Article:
Mariana Mazzucato was freezing. Outside, it was a humid late-September day in New York City, but inside — in a Columbia University conference space full of scientists, academics and businesspeople advising the United Nations on sustainability — the air conditioning was on full blast.
For a room full of experts discussing the world’s most urgent social and environmental problems, this was not just uncomfortable but off-message. Whatever their dress — suit, sari, head scarf — people looked huddled and hunkered down. At a break, Mazzucato dispatched an assistant to get the AC turned off. How will we change anything, she wondered aloud, “if we don’t rebel in the everyday?”
Mazzucato, an economist based at University College London, is trying to change something fundamental: the way society thinks about economic value. While many of her colleagues have been scolding capitalism lately, she has been re-imagining its basic premises. Where does growth come from? What is the source of innovation? How can the state and private sector work together to create the dynamic economies we want? She asks questions about capitalism we long ago stopped asking. Her answers might rise to the most difficult challenges of our time.
In two books of modern political economic theory — “The Entrepreneurial State” (2013) and “The Value of Everything” (2018) — Mazzucato argues against the long-accepted binary of an agile private sector and a lumbering, inefficient state. Citing markets and technologies like the internet, the iPhone and clean energy — all of which were funded at crucial stages by public dollars — she says the state has been an underappreciated driver of growth and innovation.
“Personally, I think the left is losing around the world,” she said in an interview, “because they focus too much on redistribution and not enough on the creation of wealth.”
Her message has appealed to an array of American politicians. Sen. Elizabeth Warren, D-Mass., a presidential contender, has incorporated Mazzucato’s thinking into several policy rollouts, including one that would use “federal R&D to create domestic jobs and sustainable investments in the future” and another that would authorize the government to receive a return on its investments in the pharmaceutical industry. Mazzucato has also consulted with Rep. Alexandria Ocasio-Cortez, D-N.Y., and her team on the ways a more active industrial policy might catalyze a Green New Deal.
Even Republicans have found something to like. In May, Sen. Marco Rubio of Florida credited Mazzucato’s work several times in “American Investment in the 21st Century,” his proposal to jump-start economic growth. “We need to build an economy that can see past the pressure to understand value-creation in narrow and short-run financial terms,” he wrote in the introduction, “and instead envision a future worth investing in for the long-term.”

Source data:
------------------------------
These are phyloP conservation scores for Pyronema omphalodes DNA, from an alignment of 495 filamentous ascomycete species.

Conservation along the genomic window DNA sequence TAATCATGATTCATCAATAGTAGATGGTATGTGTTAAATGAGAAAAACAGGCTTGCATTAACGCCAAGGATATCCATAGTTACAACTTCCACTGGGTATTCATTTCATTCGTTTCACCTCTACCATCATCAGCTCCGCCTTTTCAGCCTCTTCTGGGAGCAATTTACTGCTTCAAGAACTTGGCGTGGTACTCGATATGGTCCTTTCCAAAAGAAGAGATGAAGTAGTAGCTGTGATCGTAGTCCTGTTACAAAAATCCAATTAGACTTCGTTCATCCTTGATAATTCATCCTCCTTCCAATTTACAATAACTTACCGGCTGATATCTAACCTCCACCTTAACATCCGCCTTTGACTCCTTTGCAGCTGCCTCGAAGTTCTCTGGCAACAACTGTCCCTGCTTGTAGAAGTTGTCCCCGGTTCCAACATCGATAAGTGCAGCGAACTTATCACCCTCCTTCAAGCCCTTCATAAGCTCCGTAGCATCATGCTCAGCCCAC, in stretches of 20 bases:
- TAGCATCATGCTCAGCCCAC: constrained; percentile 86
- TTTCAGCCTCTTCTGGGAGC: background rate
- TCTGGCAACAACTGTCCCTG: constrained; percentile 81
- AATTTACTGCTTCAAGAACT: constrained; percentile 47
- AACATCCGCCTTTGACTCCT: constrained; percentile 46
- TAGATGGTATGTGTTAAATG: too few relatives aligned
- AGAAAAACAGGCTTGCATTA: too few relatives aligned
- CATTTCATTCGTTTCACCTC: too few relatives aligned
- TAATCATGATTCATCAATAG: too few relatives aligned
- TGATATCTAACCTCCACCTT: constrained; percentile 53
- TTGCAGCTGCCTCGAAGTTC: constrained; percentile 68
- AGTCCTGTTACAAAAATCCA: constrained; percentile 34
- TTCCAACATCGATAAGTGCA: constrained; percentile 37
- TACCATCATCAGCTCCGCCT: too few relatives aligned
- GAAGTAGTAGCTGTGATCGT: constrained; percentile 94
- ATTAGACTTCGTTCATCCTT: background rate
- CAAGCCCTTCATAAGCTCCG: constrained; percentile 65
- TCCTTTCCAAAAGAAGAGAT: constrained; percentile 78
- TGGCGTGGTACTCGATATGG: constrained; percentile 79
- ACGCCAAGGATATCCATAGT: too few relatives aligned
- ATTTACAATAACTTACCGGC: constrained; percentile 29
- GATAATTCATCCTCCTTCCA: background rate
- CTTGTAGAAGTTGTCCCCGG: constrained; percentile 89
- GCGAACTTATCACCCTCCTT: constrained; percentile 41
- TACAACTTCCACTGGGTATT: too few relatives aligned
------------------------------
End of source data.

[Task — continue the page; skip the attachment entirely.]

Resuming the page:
Formally, the U.N. event in September was a meeting of the leadership council of the Sustainable Development Solutions Network, or SDSN. It is a body of about 90 experts who advise on topics like gender equality, poverty and global warming. Most of the attendees had specific technical expertise — Mazzucato greeted a contact at one point with, “You’re the ocean guy!” — but she offers something both broad and scarce: a compelling new story about how to create a desirable future.
‘Investor of First Resort’
Originally from Italy — her family left when she was 5 — Mazzucato is the daughter of a Princeton University nuclear physicist and a stay-at-home mother who couldn’t speak English when she moved to the United States. She earned her doctorate in 1999 from the New School for Social Research and began working on “The Entrepreneurial State” after the 2008 financial crisis. Governments across Europe began to institute austerity policies in the name of fostering innovation — a rationale she found not only dubious but economically destructive.
“There’s a whole neoliberal agenda,” she said, referring to the received free-market wisdom that cutting public budgets spurs economic growth. “And then the way that traditional theory has fomented it or not contested it — there’s been kind of a strange symbiosis between mainstream economic thinking and stupid policies.”
Mazzucato takes issue with many of the tenets of the neoclassical economic theory taught in most academic departments: its assumption that the forces of supply and demand lead to market equilibrium, its equation of price with value and — perhaps most of all — its relegation of the state to the investor of last resort, tasked with fixing market failure. She has originated and popularized the description of the state as an “investor of first resort,” envisioning new markets and providing long-term, or “patient,” capital at early stages of development.